So once the data is in there, ensure you know some good short hand ways to re-represent that data or analyse it. So once they've done a week of attendance, show them the report they can pull off to see % for their form class, count lates etc. This will make them want to use it more.

    it's highly likely this is very easy in the MIS and possibly even automatic in a homepage, but is something to consider. Ditto behaviour, markbooks etc. The key middle managers that need to act on that information will want to see that data in a useful form.

    As well as that, for end users, it's really good to provide training on some basic data output that is useful to them, e.g. class lists, photo sheets, parental contact details (although using it live is better), medical info, export of lists to excel, even birthday lists. Again, this might be straight forward and easy in the system, but should form a part of the initial or on-going training.

    If you don't get manuals supplied, then try to create your own, or even training videos using something like screen capture, video recorder, Captivate or the last one we used was the free Wink.

    I found training in a large group, and even smallish (8-10) groups in a computer room was fraught with difficulty - teachers are by far the worst students! We found giving them a workbook to go through after a very short demo, means you have time to help the slower 'students' or less IT literate, whilst the high flyers can race ahead. Catch these high flyers and use them to deliver training in their departments / act as 'champions'.

    If you can get hold of a test system, or allow some advanced users on early, then that is also really good, so they can beta test things for you, as there will always be little glitches that you can't test or account for. You'll probably find, they are used to doing something daily that you never even knew or thought about.
    Last edited by vikpaw; 26th February 2014 at 06:36 AM.

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    Quote Originally Posted by vikpaw View Post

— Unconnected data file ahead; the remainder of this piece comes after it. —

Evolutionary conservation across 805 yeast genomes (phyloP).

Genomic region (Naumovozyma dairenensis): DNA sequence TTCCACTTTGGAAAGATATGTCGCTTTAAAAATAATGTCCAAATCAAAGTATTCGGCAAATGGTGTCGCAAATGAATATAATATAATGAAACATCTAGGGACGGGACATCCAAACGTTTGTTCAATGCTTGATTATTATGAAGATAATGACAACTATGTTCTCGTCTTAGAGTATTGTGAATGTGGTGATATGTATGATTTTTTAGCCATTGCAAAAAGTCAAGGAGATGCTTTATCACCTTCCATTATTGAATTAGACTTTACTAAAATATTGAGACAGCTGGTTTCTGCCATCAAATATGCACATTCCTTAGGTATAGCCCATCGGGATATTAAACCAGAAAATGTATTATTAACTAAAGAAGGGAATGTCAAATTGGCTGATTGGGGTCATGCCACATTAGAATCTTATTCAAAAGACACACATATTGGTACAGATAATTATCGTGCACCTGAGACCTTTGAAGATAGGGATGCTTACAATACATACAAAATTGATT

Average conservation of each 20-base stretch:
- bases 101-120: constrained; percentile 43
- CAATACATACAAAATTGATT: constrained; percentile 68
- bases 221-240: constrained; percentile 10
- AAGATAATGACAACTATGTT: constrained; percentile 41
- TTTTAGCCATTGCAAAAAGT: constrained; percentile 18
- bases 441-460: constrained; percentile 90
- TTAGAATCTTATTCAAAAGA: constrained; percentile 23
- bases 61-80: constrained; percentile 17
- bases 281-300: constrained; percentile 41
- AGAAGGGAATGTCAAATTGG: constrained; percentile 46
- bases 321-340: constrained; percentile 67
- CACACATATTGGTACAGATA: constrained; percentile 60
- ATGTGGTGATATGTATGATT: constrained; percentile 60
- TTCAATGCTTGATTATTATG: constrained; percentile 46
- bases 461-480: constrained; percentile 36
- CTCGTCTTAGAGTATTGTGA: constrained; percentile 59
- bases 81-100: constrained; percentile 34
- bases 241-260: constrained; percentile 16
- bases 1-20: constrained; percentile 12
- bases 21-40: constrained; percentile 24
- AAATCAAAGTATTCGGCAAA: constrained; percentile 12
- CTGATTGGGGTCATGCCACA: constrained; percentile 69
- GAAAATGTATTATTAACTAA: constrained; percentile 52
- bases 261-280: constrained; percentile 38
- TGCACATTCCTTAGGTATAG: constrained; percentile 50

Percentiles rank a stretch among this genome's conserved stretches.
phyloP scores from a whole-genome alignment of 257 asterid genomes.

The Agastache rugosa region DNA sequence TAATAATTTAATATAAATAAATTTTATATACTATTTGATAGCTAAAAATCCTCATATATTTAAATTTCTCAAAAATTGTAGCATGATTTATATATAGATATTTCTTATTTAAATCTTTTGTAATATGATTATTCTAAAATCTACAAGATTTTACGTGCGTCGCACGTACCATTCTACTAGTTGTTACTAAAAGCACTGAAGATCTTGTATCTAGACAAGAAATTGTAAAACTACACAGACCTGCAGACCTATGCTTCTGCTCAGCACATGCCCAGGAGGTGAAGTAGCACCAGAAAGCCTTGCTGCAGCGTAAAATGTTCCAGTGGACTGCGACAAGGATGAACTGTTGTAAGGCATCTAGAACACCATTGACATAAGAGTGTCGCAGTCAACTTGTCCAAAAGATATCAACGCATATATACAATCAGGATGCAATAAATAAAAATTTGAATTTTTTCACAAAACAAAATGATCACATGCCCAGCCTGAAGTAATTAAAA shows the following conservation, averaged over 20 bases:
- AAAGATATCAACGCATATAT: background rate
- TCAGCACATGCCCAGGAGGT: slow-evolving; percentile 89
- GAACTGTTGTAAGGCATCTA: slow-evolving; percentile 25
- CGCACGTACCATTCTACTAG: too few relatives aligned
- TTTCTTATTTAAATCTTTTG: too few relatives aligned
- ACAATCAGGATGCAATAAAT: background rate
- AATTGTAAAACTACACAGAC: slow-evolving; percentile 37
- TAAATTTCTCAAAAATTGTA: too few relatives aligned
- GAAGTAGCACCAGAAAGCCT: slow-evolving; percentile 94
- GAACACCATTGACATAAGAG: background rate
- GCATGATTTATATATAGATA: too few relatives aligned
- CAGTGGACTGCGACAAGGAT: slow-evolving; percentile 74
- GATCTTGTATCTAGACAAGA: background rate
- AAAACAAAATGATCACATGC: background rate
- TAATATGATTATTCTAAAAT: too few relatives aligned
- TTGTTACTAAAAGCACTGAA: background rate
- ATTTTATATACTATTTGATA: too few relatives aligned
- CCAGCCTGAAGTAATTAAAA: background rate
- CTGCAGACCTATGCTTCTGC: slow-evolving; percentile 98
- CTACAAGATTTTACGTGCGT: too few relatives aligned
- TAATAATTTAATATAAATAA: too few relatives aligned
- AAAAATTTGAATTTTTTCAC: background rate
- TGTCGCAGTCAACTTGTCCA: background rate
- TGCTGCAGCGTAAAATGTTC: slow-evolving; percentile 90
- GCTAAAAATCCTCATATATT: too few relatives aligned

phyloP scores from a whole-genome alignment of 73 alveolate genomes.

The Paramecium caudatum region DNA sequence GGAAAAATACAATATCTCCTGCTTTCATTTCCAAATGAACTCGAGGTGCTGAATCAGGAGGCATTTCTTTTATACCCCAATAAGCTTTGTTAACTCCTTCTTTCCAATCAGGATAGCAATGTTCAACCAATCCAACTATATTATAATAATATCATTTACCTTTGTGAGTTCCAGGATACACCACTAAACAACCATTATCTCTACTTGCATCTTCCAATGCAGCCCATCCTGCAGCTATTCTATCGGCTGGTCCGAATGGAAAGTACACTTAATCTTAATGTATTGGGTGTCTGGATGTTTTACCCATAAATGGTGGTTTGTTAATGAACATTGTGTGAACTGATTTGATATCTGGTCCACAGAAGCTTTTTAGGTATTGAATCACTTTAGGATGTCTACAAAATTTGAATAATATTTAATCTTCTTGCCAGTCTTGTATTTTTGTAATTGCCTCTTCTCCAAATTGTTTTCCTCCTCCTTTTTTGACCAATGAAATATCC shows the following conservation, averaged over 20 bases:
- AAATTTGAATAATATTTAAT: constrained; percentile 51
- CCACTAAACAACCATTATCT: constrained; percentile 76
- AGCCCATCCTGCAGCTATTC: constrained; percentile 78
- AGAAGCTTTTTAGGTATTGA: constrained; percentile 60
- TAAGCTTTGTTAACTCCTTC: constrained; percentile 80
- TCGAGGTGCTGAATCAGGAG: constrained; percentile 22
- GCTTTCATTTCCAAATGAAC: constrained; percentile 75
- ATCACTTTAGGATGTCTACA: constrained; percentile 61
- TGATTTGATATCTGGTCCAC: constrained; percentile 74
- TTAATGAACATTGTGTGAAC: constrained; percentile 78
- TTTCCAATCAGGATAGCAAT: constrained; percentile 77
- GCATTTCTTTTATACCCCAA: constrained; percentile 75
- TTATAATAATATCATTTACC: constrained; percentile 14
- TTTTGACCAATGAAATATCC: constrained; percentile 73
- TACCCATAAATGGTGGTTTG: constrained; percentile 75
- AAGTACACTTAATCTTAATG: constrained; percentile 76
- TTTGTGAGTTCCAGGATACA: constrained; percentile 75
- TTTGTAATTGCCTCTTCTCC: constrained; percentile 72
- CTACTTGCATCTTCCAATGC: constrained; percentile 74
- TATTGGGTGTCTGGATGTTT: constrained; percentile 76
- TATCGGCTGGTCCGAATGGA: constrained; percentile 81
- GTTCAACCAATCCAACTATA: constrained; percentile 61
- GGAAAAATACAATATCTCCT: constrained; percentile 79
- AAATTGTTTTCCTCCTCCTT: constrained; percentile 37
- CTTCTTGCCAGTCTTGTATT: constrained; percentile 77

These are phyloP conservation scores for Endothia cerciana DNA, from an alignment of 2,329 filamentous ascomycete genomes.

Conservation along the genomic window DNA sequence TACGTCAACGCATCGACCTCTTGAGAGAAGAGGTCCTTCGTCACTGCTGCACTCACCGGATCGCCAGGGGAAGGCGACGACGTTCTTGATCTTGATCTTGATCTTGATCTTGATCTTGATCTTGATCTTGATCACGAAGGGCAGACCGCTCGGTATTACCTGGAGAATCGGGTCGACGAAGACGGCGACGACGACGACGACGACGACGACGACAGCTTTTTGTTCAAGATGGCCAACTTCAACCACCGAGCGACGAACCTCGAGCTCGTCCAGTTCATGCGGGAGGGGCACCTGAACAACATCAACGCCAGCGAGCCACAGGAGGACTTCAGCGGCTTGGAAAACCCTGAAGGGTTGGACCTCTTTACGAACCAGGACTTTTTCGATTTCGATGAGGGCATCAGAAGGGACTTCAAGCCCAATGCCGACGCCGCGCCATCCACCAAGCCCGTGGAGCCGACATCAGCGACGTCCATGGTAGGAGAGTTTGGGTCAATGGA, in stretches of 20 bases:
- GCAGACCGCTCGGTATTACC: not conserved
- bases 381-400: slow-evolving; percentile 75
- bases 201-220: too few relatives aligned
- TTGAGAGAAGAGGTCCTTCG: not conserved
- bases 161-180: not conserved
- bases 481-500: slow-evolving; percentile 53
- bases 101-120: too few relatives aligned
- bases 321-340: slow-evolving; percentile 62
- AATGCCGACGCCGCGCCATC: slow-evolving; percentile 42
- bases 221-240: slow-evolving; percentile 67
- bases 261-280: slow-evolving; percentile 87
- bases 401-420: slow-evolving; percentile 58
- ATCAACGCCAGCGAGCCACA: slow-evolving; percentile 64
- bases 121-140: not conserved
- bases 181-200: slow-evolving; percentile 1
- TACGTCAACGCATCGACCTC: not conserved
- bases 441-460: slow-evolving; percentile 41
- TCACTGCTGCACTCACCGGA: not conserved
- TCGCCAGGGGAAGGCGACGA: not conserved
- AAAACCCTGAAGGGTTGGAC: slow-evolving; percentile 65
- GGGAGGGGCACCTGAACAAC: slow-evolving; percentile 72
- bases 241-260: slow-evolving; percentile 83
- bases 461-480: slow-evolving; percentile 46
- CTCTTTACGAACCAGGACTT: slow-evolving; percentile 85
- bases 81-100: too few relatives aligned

I
    I found training in a large group, and even smallish (8-10) groups in a computer room was fraught with difficulty - teachers are by far the worst students! We found giving them a workbook to go through after a very short demo, means you have time to help the slower 'students' or less IT literate, whilst the high flyers can race ahead. Catch these high flyers and use them to deliver training in their departments / act as 'champions'.
    Massive thanks for your help here. and especially for this, as this is how I've been asked to arrange training. I did think it would be challenging to do it this way, but apparently we can't have any more than a handful of staff together at the same time. I have a further complication. We don't have IT suites, as we're a you must BYOD for the students so staff just use the computers in the classrooms on the IWBs.

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    Don't they have laptops or tablets they could use? I guess it's better if the MIS is web based .

    Small groups are best so you can guide then through it. Ideally a computer room where you can run drop in sessions is also useful.

    Make a tick sheet to go with a workbook and have them sign and return it. Management should support this. It would say some thing like " I confirm I have followed the guide and can take a register, lookup a phone number, record a positive behaviour etc."

    It works better if they are already used to doing such tasks so they are just learning the new system's method.